Red River County, Texas

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"Red River County" redirects here. For the administrative area in Louisiana, see Red River Parish, Louisiana.
Red River County, Texas
RED RIVER COUNTY COURTHOUSE.jpg
Red River County Courthouse
Map of Texas highlighting Red River County
Location in the state of Texas
Map of the United States highlighting Texas
Texas's location in the U.S.
Founded 1837
Named for Red River of the South
Seat Clarksville
Largest city Clarksville
Area
 • Total 1,057 sq mi (2,738 km2)
 • Land 1,037 sq mi (2,686 km2)
 • Water 20 sq mi (52 km2), 1.9%
Population
 • (2010) 12,860
 • Density 12.2/sq mi (5/km²)
Congressional district 4th
Time zone Central: UTC-6/-5
Website www.co.red-river.tx.us

Red River County is a county located in the U.S. state of Texas. As of the 2010 census, its population was 12,860.[1] Its county seat is Clarksville.[2] The county is named for the Red River, which forms its northern boundary.

Red River County is the birthplace of John Nance Garner, 32nd Vice President of the United States. B.P. Newman (1927–2008), a Texas business entrepreneur, developer, and philanthropist based in Laredo, was also born in Red River County.

Red River County is represented in the Texas House of Representatives by the Republican Erwin Cain of Sulphur Springs, Texas.

Geography[edit]

According to the U.S. Census Bureau, the county has a total area of 1,057 square miles (2,740 km2), of which 1,037 square miles (2,690 km2) is land and 20 square miles (52 km2) (1.9%) is water.[3]

Major highways[edit]

Adjacent counties[edit]

Demographics[edit]

Historical population
Census Pop.
1850 3,906
1860 8,535 118.5%
1870 10,653 24.8%
1880 17,194 61.4%
1890 21,452 24.8%
1900 29,893 39.3%
1910 28,564 −4.4%
1920 35,829 25.4%
1930 30,923 −13.7%
1940 29,769 −3.7%
1950 21,851 −26.6%
1960 15,682 −28.2%
1970 14,298 −8.8%
1980 16,101 12.6%
1990 14,317 −11.1%
2000 14,314 0.0%
2010 12,860 −10.2%
Est. 2012 12,694 −1.3%
U.S. Decennial Census[4]
1850-2010[5]
2012 Estimate[1]

As of the census[6] of 2000, there were 14,314 people, 5,827 households, and 4,067 families residing in the county. The population density was 14 people per square mile (5/km²). There were 6,916 housing units at an average density of 7 per square mile (3/km²). The racial makeup of the county was 78.04% White, 17.80% Black or African American, 0.59% Native American, 0.12% Asian, 0.01% Pacific Islander, 2.29% from other races, and 1.15% from two or more races. 4.67% of the population were Hispanic or Latino of any race.

There were 5,827 households out of which 28.00% had children under the age of 18 living with them, 53.50% were married couples living together, 11.80% had a female householder with no husband present, and 30.20% were non-families. 27.70% of all households were made up of individuals and 14.60% had someone living alone who was 65 years of age or older. The average household size was 2.41 and the average family size was 2.91.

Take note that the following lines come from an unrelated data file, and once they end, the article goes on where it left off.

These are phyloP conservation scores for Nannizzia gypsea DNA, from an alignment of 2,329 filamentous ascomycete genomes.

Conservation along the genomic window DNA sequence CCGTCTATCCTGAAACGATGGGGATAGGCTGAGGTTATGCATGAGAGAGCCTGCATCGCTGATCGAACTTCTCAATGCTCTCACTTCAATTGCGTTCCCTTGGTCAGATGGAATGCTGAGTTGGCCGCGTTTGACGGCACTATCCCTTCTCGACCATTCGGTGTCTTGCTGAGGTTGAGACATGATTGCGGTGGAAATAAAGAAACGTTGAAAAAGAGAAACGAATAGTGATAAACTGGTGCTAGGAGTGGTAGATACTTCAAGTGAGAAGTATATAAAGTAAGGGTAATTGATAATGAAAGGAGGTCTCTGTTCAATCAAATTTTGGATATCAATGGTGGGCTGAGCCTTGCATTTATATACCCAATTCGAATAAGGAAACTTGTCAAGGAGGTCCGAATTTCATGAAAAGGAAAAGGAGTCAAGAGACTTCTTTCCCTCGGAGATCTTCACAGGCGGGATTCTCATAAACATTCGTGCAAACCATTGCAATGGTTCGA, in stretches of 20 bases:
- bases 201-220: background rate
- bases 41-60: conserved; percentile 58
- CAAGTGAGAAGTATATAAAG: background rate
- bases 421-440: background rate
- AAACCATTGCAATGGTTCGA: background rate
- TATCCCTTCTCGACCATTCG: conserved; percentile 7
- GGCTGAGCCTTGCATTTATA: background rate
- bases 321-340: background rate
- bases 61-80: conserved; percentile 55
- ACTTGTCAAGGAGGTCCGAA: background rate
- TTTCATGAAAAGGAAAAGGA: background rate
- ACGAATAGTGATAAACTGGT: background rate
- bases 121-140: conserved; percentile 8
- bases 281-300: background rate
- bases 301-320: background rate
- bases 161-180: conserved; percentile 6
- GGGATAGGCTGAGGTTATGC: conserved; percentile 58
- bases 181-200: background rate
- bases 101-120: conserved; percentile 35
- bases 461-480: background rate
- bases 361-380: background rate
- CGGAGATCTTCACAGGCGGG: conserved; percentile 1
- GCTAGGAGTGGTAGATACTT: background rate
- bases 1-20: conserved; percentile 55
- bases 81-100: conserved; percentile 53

In the county, the population was spread out with 23.90% under the age of 18, 7.80% from 18 to 24, 24.40% from 25 to 44, 24.30% from 45 to 64, and 19.70% who were 65 years of age or older. The median age was 40 years. For every 100 females there were 92.90 males. For every 100 females age 18 and over, there were 89.80 males.

The median income for a household in the county was $27,558, and the median income for a family was $33,436. Males had a median income of $24,609 versus $17,566 for females. The per capita income for the county was $15,058, making it one of the economically poorest counties in the state of Texas. About 13.10% of families and 17.30% of the population were below the poverty line, including 25.20% of those under age 18 and 17.70% of those age 65 or over.

Education[edit]

The following school districts serve Red River County:

Notable people[edit]

  • Jim Leavelle, Dallas homicide detective shown in the iconic photograph of Jack Ruby killing Lee Harvey Oswald

Communities[edit]

See also[edit]

References[edit]

  1. ^ a b "State & County QuickFacts". United States Census Bureau. Retrieved December 23, 2013. 
  2. ^ "Find a County". National Association of Counties. Retrieved 2011-06-07. 
  3. ^ "US Gazetteer files: 2010, 2000, and 1990". United States Census Bureau. 2011-02-12. Retrieved 2011-04-23. 
  4. ^ "U.S. Decennial Census". Census.gov. Retrieved December 23, 2013. 
  5. ^ "Texas Almanac: County Population History 1850-2010". Texas State Historical Association. Retrieved December 23, 2013. 
  6. ^ "American FactFinder". United States Census Bureau. Retrieved 2011-05-14. 

External links[edit]

Coordinates: 33°37′N 95°03′W / 33.62°N 95.05°W / 33.62; -95.05